UK subsea player lines up new gig in Brazil on deepwater oil project

UK-headquartered CRP Subsea, part of AIS, has found a new assignment off the coast of Brazil, which will enable it to deploy its modular buoyancy modules on a deepwater oil field development in the Santos Basin.

Illustration; Source: CRP Subsea

This deal, which CRP Subsea describes as a “sizable” one from an undisclosed firm it deems to be a “major” engineering, procurement, construction, and installation (EPCI) company, will enable the UK player’s modular buoyancy modules to be utilized onboard an installation vessel, providing weight adjustments for subsea structures during installation in water depths over 2,000 meters.

To deliver six distinct variants, tailored to meet its customer’s unique specifications, CRP Subsea will provide tandem assemblies with uplifts of up to 46 metric tonnes, which is said to ensure adaptability and efficiency in demanding underwater environments.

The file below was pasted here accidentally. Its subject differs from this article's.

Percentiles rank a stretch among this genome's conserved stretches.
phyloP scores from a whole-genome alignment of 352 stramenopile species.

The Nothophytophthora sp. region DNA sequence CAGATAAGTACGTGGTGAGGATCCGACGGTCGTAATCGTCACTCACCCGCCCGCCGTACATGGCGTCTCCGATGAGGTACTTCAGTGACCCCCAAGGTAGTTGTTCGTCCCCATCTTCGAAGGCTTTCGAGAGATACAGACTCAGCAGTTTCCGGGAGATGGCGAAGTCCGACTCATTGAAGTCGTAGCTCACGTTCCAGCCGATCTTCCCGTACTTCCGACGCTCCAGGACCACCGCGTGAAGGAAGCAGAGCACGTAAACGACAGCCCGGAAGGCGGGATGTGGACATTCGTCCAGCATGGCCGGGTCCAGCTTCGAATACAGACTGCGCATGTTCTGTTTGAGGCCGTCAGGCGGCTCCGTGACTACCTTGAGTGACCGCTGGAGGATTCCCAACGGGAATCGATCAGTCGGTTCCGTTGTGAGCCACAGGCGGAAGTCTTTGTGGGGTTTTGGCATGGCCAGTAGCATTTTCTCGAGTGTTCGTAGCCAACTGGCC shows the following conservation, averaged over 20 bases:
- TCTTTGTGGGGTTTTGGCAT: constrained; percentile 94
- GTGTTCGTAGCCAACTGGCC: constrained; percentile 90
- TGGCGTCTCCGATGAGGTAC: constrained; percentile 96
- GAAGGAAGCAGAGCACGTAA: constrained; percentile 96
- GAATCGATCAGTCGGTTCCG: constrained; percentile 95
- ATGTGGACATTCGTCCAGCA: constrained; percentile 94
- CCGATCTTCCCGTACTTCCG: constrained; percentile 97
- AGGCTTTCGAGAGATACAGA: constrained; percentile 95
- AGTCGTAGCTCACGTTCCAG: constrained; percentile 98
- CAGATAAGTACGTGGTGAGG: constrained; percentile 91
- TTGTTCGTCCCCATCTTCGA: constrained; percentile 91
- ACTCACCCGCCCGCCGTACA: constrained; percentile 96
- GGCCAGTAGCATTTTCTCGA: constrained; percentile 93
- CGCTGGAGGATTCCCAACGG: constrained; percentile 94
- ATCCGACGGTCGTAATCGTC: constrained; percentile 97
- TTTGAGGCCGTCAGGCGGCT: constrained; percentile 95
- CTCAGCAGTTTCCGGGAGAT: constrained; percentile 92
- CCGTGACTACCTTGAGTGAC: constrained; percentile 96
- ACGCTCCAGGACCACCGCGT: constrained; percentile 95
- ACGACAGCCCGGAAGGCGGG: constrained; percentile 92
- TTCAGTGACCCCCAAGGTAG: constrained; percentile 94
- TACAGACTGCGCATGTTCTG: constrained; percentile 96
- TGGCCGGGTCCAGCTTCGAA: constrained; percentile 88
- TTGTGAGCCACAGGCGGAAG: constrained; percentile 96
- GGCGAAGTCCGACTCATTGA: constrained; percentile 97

The subsea player will design and manufacture the modular buoys at its production facility in the North West of England. While project engineering works are set to begin imminently, the delivery is expected later this year for offshore use in early 2025.

Gavin Moore, CRP Subsea’s Sales Manager, commented: “This project is the latest addition to our growing number of recent awards for the supply of modular buoyancy globally. It reaffirms our extensive track record and proven solutions for subsea buoyancy.

“These awards reflect the continued trust and confidence of our valued customers, with whom we have developed longstanding relationships over the years. Such recognition only serves to strengthen these important partnerships, paving the way for future collaborations.

The latest contract award comes a month after CRP Subsea got a hold of a deal to supply distributed buoyancy modules (DBMs) for a large gas field in the Indian Ocean, Western Australia.

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Prior to this, the British subsea firm got a contract to provide vortex induced vibration (VIV) suppression strakes and buoyancy modules destined for an ultra-deepwater oil field development project in the U.S. Gulf of Mexico.

In addition, the company recently landed another deal for distributed buoyancy modules for an oil field project offshore Brazil, following multiple contracts related to a deepwater project in Africa.